County to update data breach policy

Published 9:00 am Wednesday, August 2, 2023

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In order to satisfy conditions for some federal grants, Troup County will formally adopt a new Data Breach Policy.

Grants Manager Denise Smith said the county has had informal data breach policies for some time. The new policy will just codify the processes that are already in place, she said.

The policy outlines the steps taken to protect personally identifiable information (PII) and the processes for responding to reported security breaches.

The new Troup County Data Breach policy has been developed to satisfy these grant requirements and ensure compliance. The policy outlines the best practices of the City of LaGrange IT, which provides IT services for the county.

Smith said the policy covers a wide variety of ways data could be breached, whether by human error, hacking or natural disaster.

“There are many different scenarios. There are lots of decision trees [in the policy,] but it would start at the top, either at the IT level or at the department head level and decisions get made from there,” Smith said.

The policy makes sure that the county has a process to inform folks if personally identifiable information has been breached.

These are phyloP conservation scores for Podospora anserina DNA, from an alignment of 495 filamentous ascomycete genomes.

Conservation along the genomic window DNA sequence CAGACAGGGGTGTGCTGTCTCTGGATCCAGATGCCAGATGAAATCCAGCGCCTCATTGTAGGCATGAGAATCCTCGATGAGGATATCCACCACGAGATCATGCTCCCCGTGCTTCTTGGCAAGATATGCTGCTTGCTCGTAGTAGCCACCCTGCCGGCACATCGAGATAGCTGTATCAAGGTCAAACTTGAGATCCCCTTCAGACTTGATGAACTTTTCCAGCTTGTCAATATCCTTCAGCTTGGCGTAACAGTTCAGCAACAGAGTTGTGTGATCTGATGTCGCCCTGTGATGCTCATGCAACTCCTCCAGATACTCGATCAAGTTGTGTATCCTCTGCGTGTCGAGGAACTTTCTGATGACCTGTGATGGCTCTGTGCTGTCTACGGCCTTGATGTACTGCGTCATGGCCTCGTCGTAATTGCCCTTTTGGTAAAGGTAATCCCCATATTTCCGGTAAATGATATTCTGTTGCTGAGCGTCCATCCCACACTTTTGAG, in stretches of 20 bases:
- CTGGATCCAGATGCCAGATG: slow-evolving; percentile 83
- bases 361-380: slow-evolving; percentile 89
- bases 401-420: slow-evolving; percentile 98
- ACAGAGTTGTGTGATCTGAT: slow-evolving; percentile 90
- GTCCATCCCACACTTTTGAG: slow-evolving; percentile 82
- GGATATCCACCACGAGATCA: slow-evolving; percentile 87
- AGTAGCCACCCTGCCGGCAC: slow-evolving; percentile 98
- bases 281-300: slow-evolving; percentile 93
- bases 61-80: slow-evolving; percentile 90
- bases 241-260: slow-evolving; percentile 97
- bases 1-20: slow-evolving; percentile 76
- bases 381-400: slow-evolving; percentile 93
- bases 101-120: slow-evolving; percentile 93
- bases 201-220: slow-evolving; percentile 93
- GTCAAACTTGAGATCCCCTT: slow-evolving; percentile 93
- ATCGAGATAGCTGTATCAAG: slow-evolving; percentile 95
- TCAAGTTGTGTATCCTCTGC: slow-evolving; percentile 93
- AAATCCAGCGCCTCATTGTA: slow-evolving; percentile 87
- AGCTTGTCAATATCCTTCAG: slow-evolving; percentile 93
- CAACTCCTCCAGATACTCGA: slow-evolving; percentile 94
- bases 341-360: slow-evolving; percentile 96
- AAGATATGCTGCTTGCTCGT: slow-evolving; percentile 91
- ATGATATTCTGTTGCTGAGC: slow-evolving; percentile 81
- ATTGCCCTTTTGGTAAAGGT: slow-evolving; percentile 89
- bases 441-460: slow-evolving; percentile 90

Commission Chairman Patrick Crews noted that the vast majority of the data that the county holds is public record anyway.

He said personnel records at human resources would likely be the greatest risk in terms of security.

Smith noted that the policy isn’t a response to a recent data breach that has occurred, although the county has had its issues with hackers.

In 2017, international hackers demanded nearly $30,000 in Bitcoin to unlock the county’s servers after hacking into the system.

Instead of paying the ransom, the county had the virus safely removed and updated its security software to prevent future breaches.

“The federal grants just want to see that we have a policy, and we want to be in compliance with that, and this is just a way to formalize that,” Smith explained.